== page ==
Pruning and training climbers

Climbing plants pose more pruning problems than shrubs, because in addition to the normal pruning requirements you need to make sure that the climbers grow in the direction you prefer and do not wander oil into the neighbor’s garden or away from the rest of your scheme.
Most climbing plants have a natural tendency to reach for the light, with the result that they flower at the top of increasingly long stems, which may not be the look you intended. You may also prefer to prevent the plant from heading straight for the root of the house and filling the gutters. Your view of the flowers
then becomes rather limited, so the chief aim when pruning and training climbers is to persuade the plant to produce (lowering stems lower down where they can be appreciated. Generally, this is done by creating a Ian shape and encouraging the spread of horizontal branches, as opposed to purely vertical ones. Some climbers arc notoriously vigorous and demand quite considerable pruning effort. For this reason, wisteria is not a plant for the fainthearted gardener. The Bhukara fleece flower (Polygonum baltlschuanicum) is frequently recommended for covering unsightly views quickly, but its common name is ‘mile-a-minute, and this is really not much of an exaggeration; it is best to avoid this plant unless you arc prepared to spend a lot of time pruning.
How climbers grow
The amount of work demanded of the gardener depends on the natural habit of the plant. Some climbers attach themselves to any support with no help I mm the gardener. These are the plants that have aerial roots or small suckers that fix on to any surface. Others, such as manj rambling roses, will scramble over suitable supports using the thorns on their stems.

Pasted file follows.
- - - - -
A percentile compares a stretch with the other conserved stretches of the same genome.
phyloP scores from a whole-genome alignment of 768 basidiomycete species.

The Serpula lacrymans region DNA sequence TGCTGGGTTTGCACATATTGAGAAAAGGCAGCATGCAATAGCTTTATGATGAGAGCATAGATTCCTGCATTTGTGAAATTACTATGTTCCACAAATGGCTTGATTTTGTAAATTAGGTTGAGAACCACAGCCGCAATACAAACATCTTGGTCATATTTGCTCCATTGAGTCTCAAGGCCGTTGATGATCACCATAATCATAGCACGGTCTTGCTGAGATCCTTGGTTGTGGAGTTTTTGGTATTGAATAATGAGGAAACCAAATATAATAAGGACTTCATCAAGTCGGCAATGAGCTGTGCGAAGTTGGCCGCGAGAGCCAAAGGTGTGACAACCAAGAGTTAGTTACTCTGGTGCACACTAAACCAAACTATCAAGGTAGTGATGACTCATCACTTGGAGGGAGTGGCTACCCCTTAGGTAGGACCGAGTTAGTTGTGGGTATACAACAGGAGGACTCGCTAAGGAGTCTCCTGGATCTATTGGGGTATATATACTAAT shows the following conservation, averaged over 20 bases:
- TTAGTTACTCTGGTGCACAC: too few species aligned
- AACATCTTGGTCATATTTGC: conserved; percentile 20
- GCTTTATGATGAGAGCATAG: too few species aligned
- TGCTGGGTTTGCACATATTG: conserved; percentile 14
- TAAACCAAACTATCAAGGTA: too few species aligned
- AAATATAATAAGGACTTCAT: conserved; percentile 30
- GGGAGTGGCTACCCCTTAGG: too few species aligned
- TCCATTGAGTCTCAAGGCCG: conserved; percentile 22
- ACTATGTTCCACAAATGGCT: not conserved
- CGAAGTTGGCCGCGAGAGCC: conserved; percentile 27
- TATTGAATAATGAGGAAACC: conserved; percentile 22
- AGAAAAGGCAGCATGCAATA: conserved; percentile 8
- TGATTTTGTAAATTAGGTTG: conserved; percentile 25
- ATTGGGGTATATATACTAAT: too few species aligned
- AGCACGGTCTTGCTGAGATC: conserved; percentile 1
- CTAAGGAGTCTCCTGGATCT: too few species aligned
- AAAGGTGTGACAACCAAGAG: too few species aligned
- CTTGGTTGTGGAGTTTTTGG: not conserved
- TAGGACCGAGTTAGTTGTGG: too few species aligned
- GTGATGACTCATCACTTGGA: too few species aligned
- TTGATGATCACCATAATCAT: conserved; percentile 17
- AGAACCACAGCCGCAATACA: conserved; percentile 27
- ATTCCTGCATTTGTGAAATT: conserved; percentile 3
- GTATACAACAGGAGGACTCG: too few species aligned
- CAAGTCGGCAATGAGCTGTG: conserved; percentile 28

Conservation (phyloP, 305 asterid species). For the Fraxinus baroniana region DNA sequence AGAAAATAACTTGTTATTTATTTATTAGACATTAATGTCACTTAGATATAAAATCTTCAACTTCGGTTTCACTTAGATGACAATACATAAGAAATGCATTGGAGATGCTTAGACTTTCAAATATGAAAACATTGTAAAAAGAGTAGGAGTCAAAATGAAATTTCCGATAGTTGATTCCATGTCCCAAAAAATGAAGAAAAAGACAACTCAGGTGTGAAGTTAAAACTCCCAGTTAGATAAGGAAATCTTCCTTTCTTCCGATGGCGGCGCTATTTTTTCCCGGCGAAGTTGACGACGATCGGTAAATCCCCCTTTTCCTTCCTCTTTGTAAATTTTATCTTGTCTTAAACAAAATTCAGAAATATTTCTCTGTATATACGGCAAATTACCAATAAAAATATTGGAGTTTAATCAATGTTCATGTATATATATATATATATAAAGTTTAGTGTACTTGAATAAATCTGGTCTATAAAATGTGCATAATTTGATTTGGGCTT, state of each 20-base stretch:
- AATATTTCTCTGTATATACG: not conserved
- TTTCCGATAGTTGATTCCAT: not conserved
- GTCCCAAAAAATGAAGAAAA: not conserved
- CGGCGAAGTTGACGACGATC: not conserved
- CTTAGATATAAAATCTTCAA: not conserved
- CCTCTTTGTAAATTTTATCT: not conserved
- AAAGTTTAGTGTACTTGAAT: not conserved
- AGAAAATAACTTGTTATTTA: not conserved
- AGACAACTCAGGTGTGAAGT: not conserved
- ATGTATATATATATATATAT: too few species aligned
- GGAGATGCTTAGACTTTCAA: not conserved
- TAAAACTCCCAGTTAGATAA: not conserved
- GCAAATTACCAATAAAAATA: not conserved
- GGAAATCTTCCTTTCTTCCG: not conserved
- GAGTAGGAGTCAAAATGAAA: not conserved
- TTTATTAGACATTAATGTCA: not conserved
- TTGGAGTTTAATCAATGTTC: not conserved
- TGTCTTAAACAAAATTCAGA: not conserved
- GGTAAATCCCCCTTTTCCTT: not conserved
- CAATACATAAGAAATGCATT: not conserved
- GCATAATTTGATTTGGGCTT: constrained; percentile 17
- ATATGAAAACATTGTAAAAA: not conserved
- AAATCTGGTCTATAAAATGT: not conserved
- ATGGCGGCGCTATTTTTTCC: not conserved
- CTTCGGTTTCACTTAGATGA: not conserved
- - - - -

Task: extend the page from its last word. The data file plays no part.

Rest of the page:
PRUNING WISTERIA
These vigorous climbers need to be cut back fairly severely. Young lateral shoots not needed for the framework of the plant are cut back annually in midwinter.
1 Start by untwining any tangled shoots and stems. These may need to be cut out in sections to prevent other shoots from being damaged.
2 Space the remaining shoots (o give an even covering over as much of the support us possible. Tie shoots to he used as part

of the plant’s framework into position.
3 Cut back long lateral growths which are not to be used us part of the framework to just above a bud. 6-8 in. from where they emerge from the stem.
4 Tie as many shoots as possible into a horizontal position, to help to cover the frame and encourage flowering. Fix the ties into a figure-eight around the stem and supports.

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